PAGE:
Sánchez faces uphill struggle to repeat historic Moncloa Pact to overcome crisis
Cross-party consensus in 1977 helped Spain emerge from economic ills and dictatorship but Spanish executive's call to "unity of action" is a tall order in 2020
The coronavirus pandemic is not the first crisis that Spain has faced in modern times and the Spanish government is now looking back to another critical period in recent history when broad consensus helped it on the road to becoming a functioning democracy.
The Moncloa Pact of 1977, named for the Spanish president's official residence in Madrid, saw political parties, business, and trade unions agree on a plan to solve Spain's economic problems and help its transition from a dictatorship to a modern democracy.
Spanish president Pedro Sánchez invoked the Moncloa Pact over the weekend, proposing broad, cross-party consensus to deal with the current coronavirus crisis that has pushed the health system to its limits and that will end up costing tens of billions of euros.
Since then, members of the Spanish cabinet have been pushing the idea of a new Moncloa Pact, such as transport minister José Luis Ábalos, who said that the offer to join his government in a repetition of the historic agreement "is open to everyone."
Describing the current crisis as a "challenge that is equally important" as the one Spain faced in the 1970s, Ábalos called on all parties, including Catalonia's pro-independence parties, to show "unity of action" and "democratic commitment."
Interior minister Fernando Grande-Marlaska also argued for a new Moncloa Pact to help bring about "social and economic reconstruction" once the health crisis is over, insisting: "It won't be easy but if it could be done in 1977, it can also be done now."
Sánchez's partner in government, Unidas Podemos, also supports the idea, with party leader and Spanish vice president Pablo Iglesias pledging to "reach out to all political parties" in bringing about "major consensus in Spain" to provide a common front to face the crisis.
Spain's main opposition party lukewarm to the idea
However, for such cross-party agreement to have any chance of succeeding, Sánchez's executive will first have to bring on board the main opposition party in Spain that it replaced in government, the conservative People's Party (PP).
That could be easier said than done. PP leader Pablo Casado reacted to the proposal of a new Moncloa Pact by saying the idea "doesn't sound very sincere," and he pointed out that Sánchez had not contacted him, despite the PP providing its support in the current crisis.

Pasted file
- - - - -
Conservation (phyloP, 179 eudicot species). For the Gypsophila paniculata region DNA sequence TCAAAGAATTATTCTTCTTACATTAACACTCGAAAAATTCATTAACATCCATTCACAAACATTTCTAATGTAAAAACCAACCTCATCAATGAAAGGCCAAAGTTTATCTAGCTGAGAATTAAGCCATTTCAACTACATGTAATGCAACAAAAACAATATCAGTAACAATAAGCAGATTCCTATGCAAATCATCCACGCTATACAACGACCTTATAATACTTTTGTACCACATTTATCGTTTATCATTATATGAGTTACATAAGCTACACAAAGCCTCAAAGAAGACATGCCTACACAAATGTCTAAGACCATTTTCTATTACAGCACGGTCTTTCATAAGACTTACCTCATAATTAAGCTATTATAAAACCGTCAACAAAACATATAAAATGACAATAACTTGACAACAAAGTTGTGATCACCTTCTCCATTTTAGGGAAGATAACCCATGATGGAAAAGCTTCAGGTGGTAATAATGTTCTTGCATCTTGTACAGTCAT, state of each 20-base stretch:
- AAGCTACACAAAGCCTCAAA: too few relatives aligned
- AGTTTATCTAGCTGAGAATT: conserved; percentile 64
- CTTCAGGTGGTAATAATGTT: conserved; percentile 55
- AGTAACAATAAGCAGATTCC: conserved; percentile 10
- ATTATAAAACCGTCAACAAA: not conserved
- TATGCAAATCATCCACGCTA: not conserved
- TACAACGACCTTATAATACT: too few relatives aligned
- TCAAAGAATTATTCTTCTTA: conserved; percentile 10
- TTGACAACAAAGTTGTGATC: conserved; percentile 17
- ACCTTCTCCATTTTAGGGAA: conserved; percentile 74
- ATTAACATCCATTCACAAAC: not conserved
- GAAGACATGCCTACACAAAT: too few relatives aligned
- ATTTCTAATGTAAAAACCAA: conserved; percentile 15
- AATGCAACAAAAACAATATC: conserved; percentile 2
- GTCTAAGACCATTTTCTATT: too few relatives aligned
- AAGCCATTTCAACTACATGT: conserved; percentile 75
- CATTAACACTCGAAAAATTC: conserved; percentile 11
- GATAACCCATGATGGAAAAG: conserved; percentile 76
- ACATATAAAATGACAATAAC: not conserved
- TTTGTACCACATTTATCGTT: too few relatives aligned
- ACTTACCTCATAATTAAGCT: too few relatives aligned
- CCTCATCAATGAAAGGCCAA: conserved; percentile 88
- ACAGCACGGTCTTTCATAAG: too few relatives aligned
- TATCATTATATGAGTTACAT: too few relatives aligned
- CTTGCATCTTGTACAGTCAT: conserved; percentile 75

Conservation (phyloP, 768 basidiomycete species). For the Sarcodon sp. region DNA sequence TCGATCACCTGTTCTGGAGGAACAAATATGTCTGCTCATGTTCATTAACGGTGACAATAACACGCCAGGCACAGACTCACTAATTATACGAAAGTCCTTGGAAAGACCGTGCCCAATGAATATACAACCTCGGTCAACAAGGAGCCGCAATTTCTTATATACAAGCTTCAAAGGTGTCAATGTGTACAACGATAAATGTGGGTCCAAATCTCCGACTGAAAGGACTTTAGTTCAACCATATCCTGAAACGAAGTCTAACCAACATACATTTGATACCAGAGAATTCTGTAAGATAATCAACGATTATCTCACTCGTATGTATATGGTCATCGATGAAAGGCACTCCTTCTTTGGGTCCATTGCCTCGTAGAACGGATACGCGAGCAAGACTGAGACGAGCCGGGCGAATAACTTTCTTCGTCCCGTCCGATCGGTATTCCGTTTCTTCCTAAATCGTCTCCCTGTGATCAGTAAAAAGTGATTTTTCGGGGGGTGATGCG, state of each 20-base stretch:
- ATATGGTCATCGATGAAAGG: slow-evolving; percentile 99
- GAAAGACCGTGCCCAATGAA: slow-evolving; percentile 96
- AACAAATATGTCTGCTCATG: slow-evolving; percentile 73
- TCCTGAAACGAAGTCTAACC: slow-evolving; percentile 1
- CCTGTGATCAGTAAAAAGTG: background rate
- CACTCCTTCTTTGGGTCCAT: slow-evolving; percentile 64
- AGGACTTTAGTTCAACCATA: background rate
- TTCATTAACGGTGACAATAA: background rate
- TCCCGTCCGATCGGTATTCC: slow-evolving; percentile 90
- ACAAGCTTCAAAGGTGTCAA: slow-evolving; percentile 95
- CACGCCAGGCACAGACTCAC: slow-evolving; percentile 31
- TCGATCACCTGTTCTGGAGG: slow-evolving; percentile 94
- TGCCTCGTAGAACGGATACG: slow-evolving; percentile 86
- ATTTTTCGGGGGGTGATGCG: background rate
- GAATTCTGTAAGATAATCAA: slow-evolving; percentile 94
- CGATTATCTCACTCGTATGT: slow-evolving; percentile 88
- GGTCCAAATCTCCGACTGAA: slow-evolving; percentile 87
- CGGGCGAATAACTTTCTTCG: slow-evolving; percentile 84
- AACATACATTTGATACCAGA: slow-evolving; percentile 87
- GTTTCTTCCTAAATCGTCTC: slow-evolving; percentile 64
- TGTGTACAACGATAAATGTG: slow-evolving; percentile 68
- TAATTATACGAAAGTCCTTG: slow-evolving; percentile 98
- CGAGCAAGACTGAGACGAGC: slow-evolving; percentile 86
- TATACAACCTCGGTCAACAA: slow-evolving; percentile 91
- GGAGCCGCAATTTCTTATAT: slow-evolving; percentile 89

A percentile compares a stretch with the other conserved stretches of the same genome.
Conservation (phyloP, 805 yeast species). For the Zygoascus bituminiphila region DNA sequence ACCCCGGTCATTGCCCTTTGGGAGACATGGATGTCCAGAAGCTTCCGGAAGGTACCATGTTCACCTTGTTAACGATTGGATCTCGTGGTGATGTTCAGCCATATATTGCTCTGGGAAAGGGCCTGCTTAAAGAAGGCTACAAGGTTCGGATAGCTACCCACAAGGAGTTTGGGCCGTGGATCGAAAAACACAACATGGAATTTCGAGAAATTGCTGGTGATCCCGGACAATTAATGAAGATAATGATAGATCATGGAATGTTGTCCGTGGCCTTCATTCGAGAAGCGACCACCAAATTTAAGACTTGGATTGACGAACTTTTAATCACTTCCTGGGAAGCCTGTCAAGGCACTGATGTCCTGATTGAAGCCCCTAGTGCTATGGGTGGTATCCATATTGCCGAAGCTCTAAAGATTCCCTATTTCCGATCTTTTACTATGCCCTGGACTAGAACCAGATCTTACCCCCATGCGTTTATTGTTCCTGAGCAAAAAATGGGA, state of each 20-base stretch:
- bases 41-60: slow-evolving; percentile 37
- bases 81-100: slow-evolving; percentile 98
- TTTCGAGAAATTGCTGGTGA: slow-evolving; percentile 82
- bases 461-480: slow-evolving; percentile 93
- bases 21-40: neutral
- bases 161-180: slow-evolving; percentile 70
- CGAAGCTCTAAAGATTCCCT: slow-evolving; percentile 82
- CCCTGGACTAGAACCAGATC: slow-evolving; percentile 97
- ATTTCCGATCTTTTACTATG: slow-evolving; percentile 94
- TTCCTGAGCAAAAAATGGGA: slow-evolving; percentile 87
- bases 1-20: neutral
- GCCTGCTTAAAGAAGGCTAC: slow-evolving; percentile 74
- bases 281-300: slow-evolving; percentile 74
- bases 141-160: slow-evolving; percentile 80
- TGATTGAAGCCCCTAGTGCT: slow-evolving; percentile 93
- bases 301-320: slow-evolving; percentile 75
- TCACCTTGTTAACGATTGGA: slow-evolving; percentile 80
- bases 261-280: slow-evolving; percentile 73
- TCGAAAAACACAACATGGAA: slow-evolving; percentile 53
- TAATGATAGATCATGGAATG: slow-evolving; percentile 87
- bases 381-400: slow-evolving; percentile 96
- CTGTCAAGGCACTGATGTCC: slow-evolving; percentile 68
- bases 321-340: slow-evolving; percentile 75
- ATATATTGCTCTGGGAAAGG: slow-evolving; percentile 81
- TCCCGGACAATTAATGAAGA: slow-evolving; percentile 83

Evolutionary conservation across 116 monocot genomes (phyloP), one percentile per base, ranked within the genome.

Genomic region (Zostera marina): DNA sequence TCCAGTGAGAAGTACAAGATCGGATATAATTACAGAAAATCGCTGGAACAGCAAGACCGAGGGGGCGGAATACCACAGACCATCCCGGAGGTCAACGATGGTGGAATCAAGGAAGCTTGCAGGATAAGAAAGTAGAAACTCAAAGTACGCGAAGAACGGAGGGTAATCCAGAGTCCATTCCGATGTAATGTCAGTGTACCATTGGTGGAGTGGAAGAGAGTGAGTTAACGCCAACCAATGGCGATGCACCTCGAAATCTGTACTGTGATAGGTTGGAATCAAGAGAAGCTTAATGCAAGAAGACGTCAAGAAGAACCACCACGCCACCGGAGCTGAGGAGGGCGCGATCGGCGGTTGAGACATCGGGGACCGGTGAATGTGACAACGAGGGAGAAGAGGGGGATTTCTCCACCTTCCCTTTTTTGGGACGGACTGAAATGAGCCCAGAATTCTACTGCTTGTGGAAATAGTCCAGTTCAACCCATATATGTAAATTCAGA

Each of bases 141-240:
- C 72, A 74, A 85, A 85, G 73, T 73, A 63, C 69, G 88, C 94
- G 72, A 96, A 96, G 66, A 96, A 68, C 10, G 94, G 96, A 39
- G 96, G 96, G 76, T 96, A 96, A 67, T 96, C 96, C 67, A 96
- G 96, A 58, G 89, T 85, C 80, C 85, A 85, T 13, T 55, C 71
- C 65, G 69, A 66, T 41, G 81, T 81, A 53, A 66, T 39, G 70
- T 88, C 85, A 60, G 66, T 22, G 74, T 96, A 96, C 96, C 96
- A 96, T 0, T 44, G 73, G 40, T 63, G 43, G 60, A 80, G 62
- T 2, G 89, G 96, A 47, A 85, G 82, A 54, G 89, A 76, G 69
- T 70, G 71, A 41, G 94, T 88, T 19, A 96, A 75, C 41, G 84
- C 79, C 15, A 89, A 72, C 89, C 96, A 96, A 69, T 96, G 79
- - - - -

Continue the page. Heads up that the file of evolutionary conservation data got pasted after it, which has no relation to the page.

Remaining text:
Casado also said there is no need to look back to the past, that Spain is now an established democracy within the European Union, and he argued for "defending the democratic institutions, the political, economic, and labor system to overcome the crisis."
Yet, the idea of a new Moncloa Pact has been received with more enthusiasm by other parties in the Spanish parliament, with the head of the center-right Ciudadanos party (Cs) Inés Arrimadas claiming that the original idea was hers.
Before Sánchez made his proposal, Arrimadas had already sent him a letter on Saturday proposing a "major national agreement" along the lines of the Moncloa Pact, which she has dubbed a pact of "national reconstruction" to overcome the coronavirus crisis.
"Our parents' and grandparents' generation were able to unite beyond ideologies to overcome the worst circumstances," said Arrimadas, who added that Sánchez's government should seek consensus on "moderate, reasonable and sensible" measures.
Skepticism from Catalonia's pro-independence parties
If Sánchez's executive has its work cut out in overcoming ideological differences and bringing all Spanish parties to the table, it will have to redouble its efforts to convince Catalonia's pro-independence parties to overlook their aim to split from Spain.
The Catalan government, which is composed of the Esquerra Republicana (ERC) and Junts per Catalunya (JxCat) pro-independence parties, appeared somewhat skeptical of the idea of a new Moncloa Pact in its official reaction to the proposal.
Stating that consensus could only be possible if carried out "with the agreement of Catalonia," the government spokesperson warned that if the aim of the proposal is to "further recentralize the state" then the Catalan government "will have no part of it."
JxCat's spokeswoman in the Spanish congress Laura Borràs also said her party will listen to proposals "to help find a way out of the economic crisis" but added that if the idea of a new Moncloa Pact is "to rethink a national project for Spain, then don't count on JxCat."
As for ERC, which struck a deal with Sánchez that helped him to the presidency, it rejects an agreement with other parties, warning that a "Grand Coalition" would be to make "the same old mistake of bailing out the banks and the powerful instead of citizens and families."
Congress' appetite for cross-party consensus will get its first test on Thursday when the Spanish parliament votes on Sanchez's proposal to extend the state of alarm for another 15 days. While that is likely to pass, any new Moncloa Pact still seems a long way off.